Fridge Not Cooling:
Some refrigerators are very quiet and smooth when they operate. If you cannot hear your refrigerator running or feel the compressor vibrating, your refrigerator is not working properly and you must investigate further. The chances are your refrigerator is not cooling or not cold.
First, try turning the cold control to the "off" position or unplugging the fridge; this will stop the compressor. Do you hear or feel a difference? If so, the compressor was running. WAIT SEVERAL MINUTES before turning the compressor back on for your diagnostic checks. The reason for waiting before you restart it is explained in section 3-4 (7).
If you perform the above test and do not feel a difference, try "listening with a screwdriver." Access the compressor by opening the back panel and place the metal end of a long screwdriver against the compressor and your ear against the plastic end of the screwdriver. You should hear the compressor running. If you are still unsure and you own an ammeter, test the current draw of the compressor at the compressor leads. If the compressor is running, it should draw about 6 amps.
If your compressor is running and your refrigerator is warm in both compartments (or not as cold as usual, i.e. chilly but meats are thawing,) first check your CONTROLS. You never know if your kids got in there and messed around with them. Set them on mid-range settings. See section 7-1 on KID CAPERS for some interesting stories about this subject.
Inside either the freezer or refrigerator compartment you will generally find at least two dial type controls.
One of them, called the cold control, is an electric switch that starts and stops the compressor based on the temperature that it senses inside the compartment.
The other dial is an air door that controls the small amount of air that passes to the food compartment while the evaporator fan is running. (See Section 1-3)
In some refrigerators, the movement of these air doors is not manually controlled. They may be controlled thermo-mechanically, or even electrically, by a computer board such as the ADC (Adaptive Defrost Control.) But there is usually a knob for setting the temperature that you want in each compartment.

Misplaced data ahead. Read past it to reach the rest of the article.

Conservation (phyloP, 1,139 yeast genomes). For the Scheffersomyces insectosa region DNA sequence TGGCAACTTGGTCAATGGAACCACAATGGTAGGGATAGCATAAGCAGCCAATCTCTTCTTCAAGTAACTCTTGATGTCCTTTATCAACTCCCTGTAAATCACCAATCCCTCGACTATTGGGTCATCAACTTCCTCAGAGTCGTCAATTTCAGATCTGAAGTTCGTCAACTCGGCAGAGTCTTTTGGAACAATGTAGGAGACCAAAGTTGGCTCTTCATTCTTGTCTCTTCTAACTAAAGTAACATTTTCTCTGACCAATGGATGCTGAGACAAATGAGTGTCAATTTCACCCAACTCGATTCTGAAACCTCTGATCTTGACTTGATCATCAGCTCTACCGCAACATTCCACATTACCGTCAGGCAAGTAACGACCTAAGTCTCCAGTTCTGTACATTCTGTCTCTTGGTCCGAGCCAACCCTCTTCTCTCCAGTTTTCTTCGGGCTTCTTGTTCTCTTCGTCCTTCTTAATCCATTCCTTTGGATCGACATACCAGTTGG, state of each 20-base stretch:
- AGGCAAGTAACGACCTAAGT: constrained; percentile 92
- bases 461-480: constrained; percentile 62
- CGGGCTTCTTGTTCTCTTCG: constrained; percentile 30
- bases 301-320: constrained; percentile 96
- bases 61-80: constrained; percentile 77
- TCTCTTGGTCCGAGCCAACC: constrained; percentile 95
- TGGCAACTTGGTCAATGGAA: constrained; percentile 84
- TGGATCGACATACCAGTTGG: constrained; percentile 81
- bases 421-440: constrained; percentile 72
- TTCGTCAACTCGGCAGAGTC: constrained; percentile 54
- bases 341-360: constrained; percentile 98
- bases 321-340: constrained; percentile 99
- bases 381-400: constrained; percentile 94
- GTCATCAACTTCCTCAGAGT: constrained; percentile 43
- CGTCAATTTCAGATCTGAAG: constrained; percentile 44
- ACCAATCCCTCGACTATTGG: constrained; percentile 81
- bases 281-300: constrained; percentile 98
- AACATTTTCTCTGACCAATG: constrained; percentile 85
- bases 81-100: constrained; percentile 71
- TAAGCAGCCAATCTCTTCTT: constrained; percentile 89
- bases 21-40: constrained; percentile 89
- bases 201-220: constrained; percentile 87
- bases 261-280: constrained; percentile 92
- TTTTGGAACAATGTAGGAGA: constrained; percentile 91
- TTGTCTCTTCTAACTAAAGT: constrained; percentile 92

Either dial may be marked with any one of a dozen different labels: "refrigerator control," "freezer control," "food compartment control," etc. Determining which is which can get a bit confusing. If the knob has an "off" setting which stops the compressor from running, it is the cold control.
In the absence of an "off" setting, the easiest way to tell them apart is to pull the plastic knob off the control. The cold control will usually have a wide tang and a narrow tang. (See Figure 8) The air door will usually have a plastic or metal "D"-shaped shaft (a round shaft with a flat) to which it attaches, although this is not always the case.
If the knobs will not come off with a firm pull, or you are still unsure of which control is which, try putting your hand in front of the air vents in the food compartment and manipulating the controls. Make sure the evap fan is running; you may have to tape the door switch so it stays on. If you are manipulating the air door, there should be a detectable difference in the strength of the air draft from the low setting to the high setting.
Often, the first thing that folks do when their refrigerator starts to feel warm is turn both controls on the coldest settings. This is exactly the WRONG thing to do. Turning the cold control to the coldest setting will keep the compressor running longer and make lots of cold air.
But turning the air door to the coldest setting closes the airway to the food section. Lots of cold air is made, but most of it stays in the freezer section, and the food section actually gets warmer.
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